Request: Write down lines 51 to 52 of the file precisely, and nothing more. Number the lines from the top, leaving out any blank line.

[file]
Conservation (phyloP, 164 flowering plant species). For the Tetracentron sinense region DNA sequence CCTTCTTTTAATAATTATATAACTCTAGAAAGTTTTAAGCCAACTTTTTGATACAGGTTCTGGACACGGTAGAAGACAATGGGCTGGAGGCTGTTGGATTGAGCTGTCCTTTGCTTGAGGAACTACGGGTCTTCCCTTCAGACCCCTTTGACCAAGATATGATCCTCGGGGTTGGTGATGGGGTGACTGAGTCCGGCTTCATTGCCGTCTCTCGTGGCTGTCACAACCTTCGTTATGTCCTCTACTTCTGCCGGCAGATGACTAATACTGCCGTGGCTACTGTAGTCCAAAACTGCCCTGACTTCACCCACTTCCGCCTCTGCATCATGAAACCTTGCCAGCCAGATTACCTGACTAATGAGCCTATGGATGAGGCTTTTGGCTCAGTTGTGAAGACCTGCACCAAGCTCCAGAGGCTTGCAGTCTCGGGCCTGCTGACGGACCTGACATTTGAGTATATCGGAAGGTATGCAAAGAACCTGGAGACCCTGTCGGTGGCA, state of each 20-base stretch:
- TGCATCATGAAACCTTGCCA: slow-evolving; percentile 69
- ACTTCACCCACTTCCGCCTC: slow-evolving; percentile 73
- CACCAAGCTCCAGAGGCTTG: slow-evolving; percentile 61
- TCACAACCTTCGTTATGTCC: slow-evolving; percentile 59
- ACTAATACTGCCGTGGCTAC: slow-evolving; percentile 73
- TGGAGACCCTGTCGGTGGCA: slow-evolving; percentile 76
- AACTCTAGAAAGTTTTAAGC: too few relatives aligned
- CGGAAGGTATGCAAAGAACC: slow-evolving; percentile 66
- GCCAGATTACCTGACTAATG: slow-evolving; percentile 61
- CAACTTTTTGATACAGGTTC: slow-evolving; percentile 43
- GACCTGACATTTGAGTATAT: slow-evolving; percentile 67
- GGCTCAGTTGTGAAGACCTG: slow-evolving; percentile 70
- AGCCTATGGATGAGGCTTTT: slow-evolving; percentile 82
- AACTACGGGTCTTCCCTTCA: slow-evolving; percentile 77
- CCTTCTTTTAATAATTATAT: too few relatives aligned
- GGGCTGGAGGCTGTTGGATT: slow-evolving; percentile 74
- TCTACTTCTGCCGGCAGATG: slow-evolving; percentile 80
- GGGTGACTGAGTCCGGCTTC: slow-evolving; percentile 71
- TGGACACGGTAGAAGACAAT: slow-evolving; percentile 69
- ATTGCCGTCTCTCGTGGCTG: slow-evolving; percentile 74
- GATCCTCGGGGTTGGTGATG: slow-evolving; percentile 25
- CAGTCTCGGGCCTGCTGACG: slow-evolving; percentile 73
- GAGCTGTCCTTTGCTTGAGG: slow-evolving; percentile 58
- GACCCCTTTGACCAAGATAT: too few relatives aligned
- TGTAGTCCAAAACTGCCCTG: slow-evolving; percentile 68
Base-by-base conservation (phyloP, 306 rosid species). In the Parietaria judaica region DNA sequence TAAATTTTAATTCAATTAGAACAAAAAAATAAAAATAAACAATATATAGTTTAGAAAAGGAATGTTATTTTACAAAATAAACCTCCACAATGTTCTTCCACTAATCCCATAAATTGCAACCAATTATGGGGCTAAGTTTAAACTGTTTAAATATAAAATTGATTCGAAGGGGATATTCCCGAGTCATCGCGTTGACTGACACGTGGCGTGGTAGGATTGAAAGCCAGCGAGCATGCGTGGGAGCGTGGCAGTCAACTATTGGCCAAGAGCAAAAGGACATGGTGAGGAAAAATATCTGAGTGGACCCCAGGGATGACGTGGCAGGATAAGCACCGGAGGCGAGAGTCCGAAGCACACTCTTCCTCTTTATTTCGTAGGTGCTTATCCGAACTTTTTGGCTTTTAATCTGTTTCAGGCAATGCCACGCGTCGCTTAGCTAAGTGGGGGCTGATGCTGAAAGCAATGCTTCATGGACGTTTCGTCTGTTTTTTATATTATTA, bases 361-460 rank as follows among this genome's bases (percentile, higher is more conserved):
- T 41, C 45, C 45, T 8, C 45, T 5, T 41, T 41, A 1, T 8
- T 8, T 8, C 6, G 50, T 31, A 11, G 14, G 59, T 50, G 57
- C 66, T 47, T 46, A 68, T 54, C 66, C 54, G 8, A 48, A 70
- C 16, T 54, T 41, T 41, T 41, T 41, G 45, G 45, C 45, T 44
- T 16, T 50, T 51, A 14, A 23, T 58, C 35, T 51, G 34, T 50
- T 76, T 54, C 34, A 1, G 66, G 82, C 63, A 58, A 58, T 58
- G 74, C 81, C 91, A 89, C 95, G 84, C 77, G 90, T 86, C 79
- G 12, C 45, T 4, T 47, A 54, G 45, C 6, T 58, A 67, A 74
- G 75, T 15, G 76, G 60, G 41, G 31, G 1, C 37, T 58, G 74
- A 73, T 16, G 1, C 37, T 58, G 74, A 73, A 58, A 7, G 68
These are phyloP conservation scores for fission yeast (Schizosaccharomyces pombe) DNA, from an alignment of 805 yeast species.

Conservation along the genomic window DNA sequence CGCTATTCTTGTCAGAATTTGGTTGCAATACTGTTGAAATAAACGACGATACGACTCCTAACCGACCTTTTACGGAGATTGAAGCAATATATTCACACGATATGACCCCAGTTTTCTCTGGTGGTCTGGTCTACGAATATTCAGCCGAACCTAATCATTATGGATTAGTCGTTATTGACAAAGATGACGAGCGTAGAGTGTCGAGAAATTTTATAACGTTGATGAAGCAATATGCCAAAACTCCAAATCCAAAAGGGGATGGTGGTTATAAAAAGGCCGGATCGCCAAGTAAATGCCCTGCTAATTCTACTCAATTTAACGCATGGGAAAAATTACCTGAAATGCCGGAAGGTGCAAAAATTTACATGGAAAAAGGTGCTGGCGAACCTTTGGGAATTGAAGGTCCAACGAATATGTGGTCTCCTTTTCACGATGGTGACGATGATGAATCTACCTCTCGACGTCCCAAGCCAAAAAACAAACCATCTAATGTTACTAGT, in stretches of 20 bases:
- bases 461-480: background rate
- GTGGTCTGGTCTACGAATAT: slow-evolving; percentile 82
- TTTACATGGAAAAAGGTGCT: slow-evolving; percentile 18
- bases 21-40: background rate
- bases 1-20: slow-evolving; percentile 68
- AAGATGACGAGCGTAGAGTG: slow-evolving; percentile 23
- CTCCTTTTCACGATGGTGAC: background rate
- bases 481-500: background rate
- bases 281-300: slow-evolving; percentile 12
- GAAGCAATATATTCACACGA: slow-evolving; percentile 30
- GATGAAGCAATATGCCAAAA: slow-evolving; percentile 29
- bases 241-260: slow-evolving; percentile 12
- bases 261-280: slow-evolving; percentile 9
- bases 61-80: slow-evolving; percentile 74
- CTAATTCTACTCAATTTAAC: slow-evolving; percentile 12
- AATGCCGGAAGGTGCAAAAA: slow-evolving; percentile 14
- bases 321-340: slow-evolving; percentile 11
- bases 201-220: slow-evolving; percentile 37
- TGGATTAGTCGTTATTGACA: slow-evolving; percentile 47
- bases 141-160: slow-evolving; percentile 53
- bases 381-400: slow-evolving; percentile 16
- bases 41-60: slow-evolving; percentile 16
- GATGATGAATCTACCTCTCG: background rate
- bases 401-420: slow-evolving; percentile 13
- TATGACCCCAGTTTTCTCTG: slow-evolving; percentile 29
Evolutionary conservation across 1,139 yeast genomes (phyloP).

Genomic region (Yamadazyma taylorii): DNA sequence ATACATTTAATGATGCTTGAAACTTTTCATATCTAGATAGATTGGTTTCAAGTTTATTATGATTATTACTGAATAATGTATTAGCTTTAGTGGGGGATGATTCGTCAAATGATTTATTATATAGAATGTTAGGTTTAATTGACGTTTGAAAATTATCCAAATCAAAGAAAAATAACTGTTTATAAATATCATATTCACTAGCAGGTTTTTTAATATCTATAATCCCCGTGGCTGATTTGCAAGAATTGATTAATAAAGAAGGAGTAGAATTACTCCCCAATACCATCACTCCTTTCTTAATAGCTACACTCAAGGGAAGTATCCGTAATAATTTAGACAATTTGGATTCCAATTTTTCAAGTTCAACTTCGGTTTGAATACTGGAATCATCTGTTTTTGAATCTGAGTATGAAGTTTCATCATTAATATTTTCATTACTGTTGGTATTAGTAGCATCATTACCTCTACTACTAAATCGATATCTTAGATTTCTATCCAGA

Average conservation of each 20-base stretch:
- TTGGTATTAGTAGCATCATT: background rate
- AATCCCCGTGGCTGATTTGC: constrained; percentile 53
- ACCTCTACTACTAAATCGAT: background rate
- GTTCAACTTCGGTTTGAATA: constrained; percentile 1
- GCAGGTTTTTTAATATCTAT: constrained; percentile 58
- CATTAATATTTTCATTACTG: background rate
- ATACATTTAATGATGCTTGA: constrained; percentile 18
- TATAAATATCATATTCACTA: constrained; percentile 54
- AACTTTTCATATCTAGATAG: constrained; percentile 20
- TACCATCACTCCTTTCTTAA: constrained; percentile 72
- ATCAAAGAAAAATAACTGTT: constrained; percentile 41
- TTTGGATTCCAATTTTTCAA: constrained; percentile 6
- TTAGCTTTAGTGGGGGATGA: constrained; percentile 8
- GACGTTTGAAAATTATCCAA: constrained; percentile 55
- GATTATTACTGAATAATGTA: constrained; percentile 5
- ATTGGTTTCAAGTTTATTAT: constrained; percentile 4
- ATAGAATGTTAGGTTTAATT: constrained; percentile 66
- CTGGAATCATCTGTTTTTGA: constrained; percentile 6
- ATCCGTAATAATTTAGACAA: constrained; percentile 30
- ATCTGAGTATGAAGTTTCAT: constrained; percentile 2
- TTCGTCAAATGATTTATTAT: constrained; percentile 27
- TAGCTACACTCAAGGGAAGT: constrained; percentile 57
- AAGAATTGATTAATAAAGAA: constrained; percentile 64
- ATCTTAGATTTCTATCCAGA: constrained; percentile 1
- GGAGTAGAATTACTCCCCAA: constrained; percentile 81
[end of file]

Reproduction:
- bases 241-260: slow-evolving; percentile 12
- bases 261-280: slow-evolving; percentile 9